Israel from the Inside with Daniel Gordis
Israel from the Inside with Daniel Gordis
How to celebrate Yom HaAtzmaut outside of Israel

How to celebrate Yom HaAtzmaut outside of Israel

Do what Israeli radio does ... turn Israeli music into a kind of liturgy that you can hear wherever you are ....

Photo Courtesy

With Yom HaShoah (Holocaust Remembrance Day) now behind us, Israel will move next week into the second and third of what are commonly called the National Holidays, or by some, the National High Holidays. Next week, Israel will mark Yom HaZikaron (Remembrance Day for Fallen Soldiers and Victims of Terror) and then Yom HaAtzmaut (Independence Day).

How might one take in the full power of these days when not in Israel? After all, the highways are not going to come to a full stop during an air raid siren, there will be no national ceremonies of mourning, no national ceremonies of dancing and flags and music, either.

I’ve often mentioned the great line by my friend and teacher, Yossi Klein Halevi, who remarks that “one cannot understand Israel if you don’t know the soundtrack.” It was with that in mind that I was struck some time ago by a great project sent to me by Jake Lefkowitz, the son of dear friends, a guy we’ve known since he was very, very young. In college, as part of an assignment for a course, Jake prepared a podcast using Israeli music as a way of showing some of the themes and trends in Israeli history.

There were many things that I loved about his podcast, including the fact that a college student (he’s since graduated) would think of using Israeli music in such a creative way. If he can do it, I thought, so can we all learn some of this, if we’re willing to put in the time.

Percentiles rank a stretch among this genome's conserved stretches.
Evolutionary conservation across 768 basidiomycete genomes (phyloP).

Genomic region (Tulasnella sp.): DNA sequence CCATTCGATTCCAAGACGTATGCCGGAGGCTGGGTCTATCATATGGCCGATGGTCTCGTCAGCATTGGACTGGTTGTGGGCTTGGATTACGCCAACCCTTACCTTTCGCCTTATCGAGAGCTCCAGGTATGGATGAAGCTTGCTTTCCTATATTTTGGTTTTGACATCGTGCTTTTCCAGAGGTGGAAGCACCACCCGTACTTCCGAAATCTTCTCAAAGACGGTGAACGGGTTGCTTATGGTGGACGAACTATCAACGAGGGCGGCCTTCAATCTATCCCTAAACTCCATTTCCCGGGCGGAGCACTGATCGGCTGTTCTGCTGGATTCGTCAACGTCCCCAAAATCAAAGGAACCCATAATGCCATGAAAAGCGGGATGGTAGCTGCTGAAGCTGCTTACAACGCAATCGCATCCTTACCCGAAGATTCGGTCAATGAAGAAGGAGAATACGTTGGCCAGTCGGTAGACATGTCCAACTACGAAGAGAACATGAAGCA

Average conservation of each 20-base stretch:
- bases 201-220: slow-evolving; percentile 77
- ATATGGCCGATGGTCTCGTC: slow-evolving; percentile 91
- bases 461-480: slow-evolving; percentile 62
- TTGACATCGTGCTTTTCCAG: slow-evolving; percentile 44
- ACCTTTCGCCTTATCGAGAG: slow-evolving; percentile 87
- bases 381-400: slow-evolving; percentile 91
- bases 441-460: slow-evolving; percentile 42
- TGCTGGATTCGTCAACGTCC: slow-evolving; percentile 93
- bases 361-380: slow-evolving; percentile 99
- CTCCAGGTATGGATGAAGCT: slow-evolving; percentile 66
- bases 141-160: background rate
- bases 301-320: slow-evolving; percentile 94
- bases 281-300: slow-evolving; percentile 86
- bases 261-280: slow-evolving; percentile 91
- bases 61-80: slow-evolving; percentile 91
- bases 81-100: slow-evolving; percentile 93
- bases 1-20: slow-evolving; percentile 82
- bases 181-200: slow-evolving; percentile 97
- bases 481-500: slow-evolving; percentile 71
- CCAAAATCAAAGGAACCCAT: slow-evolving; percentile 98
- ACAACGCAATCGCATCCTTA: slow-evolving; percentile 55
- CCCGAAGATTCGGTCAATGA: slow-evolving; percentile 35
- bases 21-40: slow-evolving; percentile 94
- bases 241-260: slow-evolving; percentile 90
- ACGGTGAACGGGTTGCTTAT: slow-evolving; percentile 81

So here’s a bit of material to help set the tone for Yom HaAtzmaut: Jake’s podcast above, and below, prepared by Haley Weinischke (the co-producer and editor of Israel from the Inside) additional materials on each of the songs.

In addition, there’s an Apple Music playlist for those of you with access to Apple Music, as well as a fabulous resource of some of the greatest songs and information about them at the Makom website, in a section called “Makom's New Israeli Playlist.”

The link above will take you to Jake’s full podcast, while the materials prepared by Haley Weinischke about each of the songs that Jake mentioned, are below.

On Israeli radio, next week, song becomes liturgy. You can listen to Israeli radio just by Googling some sites and choosing to “listen live.” No matter what you do, we hope the music enriches your celebration.

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1948: War of Independence

  • Hare’ut (The Friendship or Comradeship) by Haim Gouri
    Haim Gouri is often referred to as one of Israel’s national poets. He was born in Tel Aviv in 1923 and would go on to serve as a commander in the Palmach.
    Here is a performance of the song by Israeli singer Meshi Kleinstein at a memorial ceremony for Yitzhak Rabin z"l.

  • Bab El Wad by Haim Gouri
    Bab El Wad (in Arabic) or Sha’ar HaGai is a point along the road that connects Tel Aviv and Jerusalem. Gouri’s unit in the Palmach fought in Sha’ar HaGai in order to secure the road to Jerusalem.